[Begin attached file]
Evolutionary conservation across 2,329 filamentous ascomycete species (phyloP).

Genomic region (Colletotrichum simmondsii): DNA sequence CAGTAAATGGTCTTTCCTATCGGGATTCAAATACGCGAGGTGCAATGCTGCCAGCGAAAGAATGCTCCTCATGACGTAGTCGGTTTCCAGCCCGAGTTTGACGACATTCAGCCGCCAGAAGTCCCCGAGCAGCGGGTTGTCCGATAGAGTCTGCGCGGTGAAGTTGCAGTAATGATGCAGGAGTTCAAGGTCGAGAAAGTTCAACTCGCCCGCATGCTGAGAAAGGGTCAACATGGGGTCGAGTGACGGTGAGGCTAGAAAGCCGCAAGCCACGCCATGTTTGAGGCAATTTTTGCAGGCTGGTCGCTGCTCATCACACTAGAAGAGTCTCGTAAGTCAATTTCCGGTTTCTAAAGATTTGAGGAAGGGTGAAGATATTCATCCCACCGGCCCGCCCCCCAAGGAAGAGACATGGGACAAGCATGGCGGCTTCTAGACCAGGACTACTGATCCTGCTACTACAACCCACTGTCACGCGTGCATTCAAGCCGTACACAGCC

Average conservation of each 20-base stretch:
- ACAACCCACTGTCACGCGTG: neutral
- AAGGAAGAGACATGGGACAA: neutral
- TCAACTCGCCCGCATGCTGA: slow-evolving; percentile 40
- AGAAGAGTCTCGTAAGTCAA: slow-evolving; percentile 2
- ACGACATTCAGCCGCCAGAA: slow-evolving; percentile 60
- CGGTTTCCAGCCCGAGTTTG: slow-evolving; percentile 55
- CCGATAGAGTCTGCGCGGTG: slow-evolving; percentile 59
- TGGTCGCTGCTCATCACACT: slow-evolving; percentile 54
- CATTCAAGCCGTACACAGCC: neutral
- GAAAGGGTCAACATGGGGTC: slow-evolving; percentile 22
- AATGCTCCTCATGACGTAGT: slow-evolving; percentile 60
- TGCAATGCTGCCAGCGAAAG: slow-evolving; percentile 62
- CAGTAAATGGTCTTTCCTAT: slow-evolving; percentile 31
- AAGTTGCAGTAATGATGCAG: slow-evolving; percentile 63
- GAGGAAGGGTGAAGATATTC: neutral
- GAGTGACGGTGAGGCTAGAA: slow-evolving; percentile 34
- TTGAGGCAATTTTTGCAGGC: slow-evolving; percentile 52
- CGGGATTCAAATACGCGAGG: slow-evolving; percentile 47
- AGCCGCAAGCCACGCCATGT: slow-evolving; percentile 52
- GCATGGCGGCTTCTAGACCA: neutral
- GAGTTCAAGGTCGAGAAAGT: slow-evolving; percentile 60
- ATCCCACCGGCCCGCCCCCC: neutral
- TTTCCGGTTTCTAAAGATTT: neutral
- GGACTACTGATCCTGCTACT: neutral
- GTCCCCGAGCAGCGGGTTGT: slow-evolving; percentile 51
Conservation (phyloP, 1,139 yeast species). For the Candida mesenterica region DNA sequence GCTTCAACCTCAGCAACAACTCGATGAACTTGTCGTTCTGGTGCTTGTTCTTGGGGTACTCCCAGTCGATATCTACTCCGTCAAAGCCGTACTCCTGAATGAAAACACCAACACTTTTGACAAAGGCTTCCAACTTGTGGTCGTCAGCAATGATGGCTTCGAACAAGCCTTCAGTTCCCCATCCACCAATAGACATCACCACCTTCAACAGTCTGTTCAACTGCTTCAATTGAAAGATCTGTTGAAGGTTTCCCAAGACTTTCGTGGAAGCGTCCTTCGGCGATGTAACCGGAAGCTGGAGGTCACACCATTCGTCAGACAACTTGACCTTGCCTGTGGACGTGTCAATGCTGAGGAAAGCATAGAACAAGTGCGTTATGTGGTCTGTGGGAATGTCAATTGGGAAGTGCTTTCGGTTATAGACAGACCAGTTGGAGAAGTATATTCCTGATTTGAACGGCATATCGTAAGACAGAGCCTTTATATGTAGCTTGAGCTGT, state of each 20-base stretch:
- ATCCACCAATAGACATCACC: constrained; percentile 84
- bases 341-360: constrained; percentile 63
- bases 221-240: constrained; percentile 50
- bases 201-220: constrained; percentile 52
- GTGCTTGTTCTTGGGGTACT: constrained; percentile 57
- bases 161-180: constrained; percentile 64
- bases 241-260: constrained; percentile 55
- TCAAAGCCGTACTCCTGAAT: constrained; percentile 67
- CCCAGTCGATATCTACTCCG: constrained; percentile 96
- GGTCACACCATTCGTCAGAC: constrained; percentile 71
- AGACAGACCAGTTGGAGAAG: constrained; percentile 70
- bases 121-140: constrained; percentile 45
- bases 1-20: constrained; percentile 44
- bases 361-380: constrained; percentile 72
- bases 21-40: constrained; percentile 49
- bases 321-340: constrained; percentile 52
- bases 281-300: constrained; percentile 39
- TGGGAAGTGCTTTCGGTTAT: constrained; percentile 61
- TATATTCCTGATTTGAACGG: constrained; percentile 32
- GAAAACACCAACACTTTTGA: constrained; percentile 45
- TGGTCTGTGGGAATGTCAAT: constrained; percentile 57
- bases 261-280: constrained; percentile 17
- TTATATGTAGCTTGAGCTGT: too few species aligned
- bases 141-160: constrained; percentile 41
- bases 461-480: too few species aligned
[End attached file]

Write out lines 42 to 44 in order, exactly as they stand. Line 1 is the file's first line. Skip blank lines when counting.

- bases 1-20: constrained; percentile 44
- bases 361-380: constrained; percentile 72
- bases 21-40: constrained; percentile 49